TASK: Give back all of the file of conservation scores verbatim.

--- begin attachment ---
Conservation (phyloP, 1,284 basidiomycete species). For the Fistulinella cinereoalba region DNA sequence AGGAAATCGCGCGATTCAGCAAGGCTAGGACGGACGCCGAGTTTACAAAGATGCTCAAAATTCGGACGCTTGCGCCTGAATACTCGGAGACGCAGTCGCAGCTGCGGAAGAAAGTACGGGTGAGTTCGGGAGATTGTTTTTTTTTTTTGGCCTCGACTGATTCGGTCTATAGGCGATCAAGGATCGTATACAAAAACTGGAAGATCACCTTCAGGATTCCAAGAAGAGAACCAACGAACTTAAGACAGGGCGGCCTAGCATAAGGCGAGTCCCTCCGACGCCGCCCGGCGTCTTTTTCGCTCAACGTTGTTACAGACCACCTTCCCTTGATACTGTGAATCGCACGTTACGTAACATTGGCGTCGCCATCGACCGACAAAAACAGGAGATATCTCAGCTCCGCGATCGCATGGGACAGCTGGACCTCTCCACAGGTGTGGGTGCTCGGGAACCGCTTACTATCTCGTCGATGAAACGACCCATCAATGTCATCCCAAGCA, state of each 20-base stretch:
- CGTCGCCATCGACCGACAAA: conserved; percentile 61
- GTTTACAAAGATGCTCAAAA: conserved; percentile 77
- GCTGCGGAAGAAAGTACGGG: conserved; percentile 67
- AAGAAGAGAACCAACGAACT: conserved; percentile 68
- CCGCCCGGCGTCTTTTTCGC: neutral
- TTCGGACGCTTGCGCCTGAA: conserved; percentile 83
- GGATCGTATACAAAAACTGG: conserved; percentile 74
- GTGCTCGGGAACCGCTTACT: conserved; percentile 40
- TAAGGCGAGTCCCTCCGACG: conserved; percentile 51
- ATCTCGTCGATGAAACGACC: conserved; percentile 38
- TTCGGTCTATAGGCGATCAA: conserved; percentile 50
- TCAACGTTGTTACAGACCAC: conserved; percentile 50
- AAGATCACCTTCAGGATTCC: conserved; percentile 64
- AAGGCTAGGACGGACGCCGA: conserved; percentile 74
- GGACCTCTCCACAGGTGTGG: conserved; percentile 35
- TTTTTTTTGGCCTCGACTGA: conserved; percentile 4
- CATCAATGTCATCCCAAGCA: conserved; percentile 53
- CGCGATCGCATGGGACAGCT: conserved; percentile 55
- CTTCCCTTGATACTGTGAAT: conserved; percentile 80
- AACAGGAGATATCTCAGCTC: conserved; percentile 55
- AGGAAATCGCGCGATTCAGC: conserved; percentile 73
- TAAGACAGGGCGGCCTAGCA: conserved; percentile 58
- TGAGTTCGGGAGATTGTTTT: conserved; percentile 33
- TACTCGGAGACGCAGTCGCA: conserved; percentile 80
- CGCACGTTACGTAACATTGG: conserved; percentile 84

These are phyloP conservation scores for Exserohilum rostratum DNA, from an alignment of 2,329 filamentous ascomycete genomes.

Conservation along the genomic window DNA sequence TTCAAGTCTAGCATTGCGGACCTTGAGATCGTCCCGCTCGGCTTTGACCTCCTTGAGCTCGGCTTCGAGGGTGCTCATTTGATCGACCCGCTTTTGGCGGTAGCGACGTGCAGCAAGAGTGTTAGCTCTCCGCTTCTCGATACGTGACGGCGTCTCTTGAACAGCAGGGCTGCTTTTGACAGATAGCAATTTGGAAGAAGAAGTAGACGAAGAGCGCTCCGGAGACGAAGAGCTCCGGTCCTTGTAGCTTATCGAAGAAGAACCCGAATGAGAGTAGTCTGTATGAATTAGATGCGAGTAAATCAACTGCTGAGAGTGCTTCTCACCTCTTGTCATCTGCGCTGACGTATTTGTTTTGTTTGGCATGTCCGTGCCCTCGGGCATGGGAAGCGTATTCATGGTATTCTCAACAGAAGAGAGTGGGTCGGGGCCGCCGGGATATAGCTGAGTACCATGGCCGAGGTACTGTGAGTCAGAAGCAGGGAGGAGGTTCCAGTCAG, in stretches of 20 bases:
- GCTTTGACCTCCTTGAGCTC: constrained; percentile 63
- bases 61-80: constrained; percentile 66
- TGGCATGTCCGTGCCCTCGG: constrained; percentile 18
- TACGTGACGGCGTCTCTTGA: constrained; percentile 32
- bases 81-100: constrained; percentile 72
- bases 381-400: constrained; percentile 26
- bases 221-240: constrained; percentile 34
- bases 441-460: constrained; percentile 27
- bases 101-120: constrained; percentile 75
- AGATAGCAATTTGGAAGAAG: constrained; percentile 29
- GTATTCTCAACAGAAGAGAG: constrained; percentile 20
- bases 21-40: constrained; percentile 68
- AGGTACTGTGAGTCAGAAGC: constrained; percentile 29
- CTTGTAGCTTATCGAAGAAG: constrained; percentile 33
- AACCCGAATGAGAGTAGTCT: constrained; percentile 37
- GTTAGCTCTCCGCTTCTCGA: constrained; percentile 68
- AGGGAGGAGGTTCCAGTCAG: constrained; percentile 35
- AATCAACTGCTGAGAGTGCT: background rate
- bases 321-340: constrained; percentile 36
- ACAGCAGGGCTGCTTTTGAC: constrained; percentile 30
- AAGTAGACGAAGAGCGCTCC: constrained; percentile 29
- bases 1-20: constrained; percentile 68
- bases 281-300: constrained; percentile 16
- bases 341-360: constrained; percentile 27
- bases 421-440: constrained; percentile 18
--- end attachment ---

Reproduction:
Conservation (phyloP, 1,284 basidiomycete species). For the Fistulinella cinereoalba region DNA sequence AGGAAATCGCGCGATTCAGCAAGGCTAGGACGGACGCCGAGTTTACAAAGATGCTCAAAATTCGGACGCTTGCGCCTGAATACTCGGAGACGCAGTCGCAGCTGCGGAAGAAAGTACGGGTGAGTTCGGGAGATTGTTTTTTTTTTTTGGCCTCGACTGATTCGGTCTATAGGCGATCAAGGATCGTATACAAAAACTGGAAGATCACCTTCAGGATTCCAAGAAGAGAACCAACGAACTTAAGACAGGGCGGCCTAGCATAAGGCGAGTCCCTCCGACGCCGCCCGGCGTCTTTTTCGCTCAACGTTGTTACAGACCACCTTCCCTTGATACTGTGAATCGCACGTTACGTAACATTGGCGTCGCCATCGACCGACAAAAACAGGAGATATCTCAGCTCCGCGATCGCATGGGACAGCTGGACCTCTCCACAGGTGTGGGTGCTCGGGAACCGCTTACTATCTCGTCGATGAAACGACCCATCAATGTCATCCCAAGCA, state of each 20-base stretch:
- CGTCGCCATCGACCGACAAA: conserved; percentile 61
- GTTTACAAAGATGCTCAAAA: conserved; percentile 77
- GCTGCGGAAGAAAGTACGGG: conserved; percentile 67
- AAGAAGAGAACCAACGAACT: conserved; percentile 68
- CCGCCCGGCGTCTTTTTCGC: neutral
- TTCGGACGCTTGCGCCTGAA: conserved; percentile 83
- GGATCGTATACAAAAACTGG: conserved; percentile 74
- GTGCTCGGGAACCGCTTACT: conserved; percentile 40
- TAAGGCGAGTCCCTCCGACG: conserved; percentile 51
- ATCTCGTCGATGAAACGACC: conserved; percentile 38
- TTCGGTCTATAGGCGATCAA: conserved; percentile 50
- TCAACGTTGTTACAGACCAC: conserved; percentile 50
- AAGATCACCTTCAGGATTCC: conserved; percentile 64
- AAGGCTAGGACGGACGCCGA: conserved; percentile 74
- GGACCTCTCCACAGGTGTGG: conserved; percentile 35
- TTTTTTTTGGCCTCGACTGA: conserved; percentile 4
- CATCAATGTCATCCCAAGCA: conserved; percentile 53
- CGCGATCGCATGGGACAGCT: conserved; percentile 55
- CTTCCCTTGATACTGTGAAT: conserved; percentile 80
- AACAGGAGATATCTCAGCTC: conserved; percentile 55
- AGGAAATCGCGCGATTCAGC: conserved; percentile 73
- TAAGACAGGGCGGCCTAGCA: conserved; percentile 58
- TGAGTTCGGGAGATTGTTTT: conserved; percentile 33
- TACTCGGAGACGCAGTCGCA: conserved; percentile 80
- CGCACGTTACGTAACATTGG: conserved; percentile 84

These are phyloP conservation scores for Exserohilum rostratum DNA, from an alignment of 2,329 filamentous ascomycete genomes.

Conservation along the genomic window DNA sequence TTCAAGTCTAGCATTGCGGACCTTGAGATCGTCCCGCTCGGCTTTGACCTCCTTGAGCTCGGCTTCGAGGGTGCTCATTTGATCGACCCGCTTTTGGCGGTAGCGACGTGCAGCAAGAGTGTTAGCTCTCCGCTTCTCGATACGTGACGGCGTCTCTTGAACAGCAGGGCTGCTTTTGACAGATAGCAATTTGGAAGAAGAAGTAGACGAAGAGCGCTCCGGAGACGAAGAGCTCCGGTCCTTGTAGCTTATCGAAGAAGAACCCGAATGAGAGTAGTCTGTATGAATTAGATGCGAGTAAATCAACTGCTGAGAGTGCTTCTCACCTCTTGTCATCTGCGCTGACGTATTTGTTTTGTTTGGCATGTCCGTGCCCTCGGGCATGGGAAGCGTATTCATGGTATTCTCAACAGAAGAGAGTGGGTCGGGGCCGCCGGGATATAGCTGAGTACCATGGCCGAGGTACTGTGAGTCAGAAGCAGGGAGGAGGTTCCAGTCAG, in stretches of 20 bases:
- GCTTTGACCTCCTTGAGCTC: constrained; percentile 63
- bases 61-80: constrained; percentile 66
- TGGCATGTCCGTGCCCTCGG: constrained; percentile 18
- TACGTGACGGCGTCTCTTGA: constrained; percentile 32
- bases 81-100: constrained; percentile 72
- bases 381-400: constrained; percentile 26
- bases 221-240: constrained; percentile 34
- bases 441-460: constrained; percentile 27
- bases 101-120: constrained; percentile 75
- AGATAGCAATTTGGAAGAAG: constrained; percentile 29
- GTATTCTCAACAGAAGAGAG: constrained; percentile 20
- bases 21-40: constrained; percentile 68
- AGGTACTGTGAGTCAGAAGC: constrained; percentile 29
- CTTGTAGCTTATCGAAGAAG: constrained; percentile 33
- AACCCGAATGAGAGTAGTCT: constrained; percentile 37
- GTTAGCTCTCCGCTTCTCGA: constrained; percentile 68
- AGGGAGGAGGTTCCAGTCAG: constrained; percentile 35
- AATCAACTGCTGAGAGTGCT: background rate
- bases 321-340: constrained; percentile 36
- ACAGCAGGGCTGCTTTTGAC: constrained; percentile 30
- AAGTAGACGAAGAGCGCTCC: constrained; percentile 29
- bases 1-20: constrained; percentile 68
- bases 281-300: constrained; percentile 16
- bases 341-360: constrained; percentile 27
- bases 421-440: constrained; percentile 18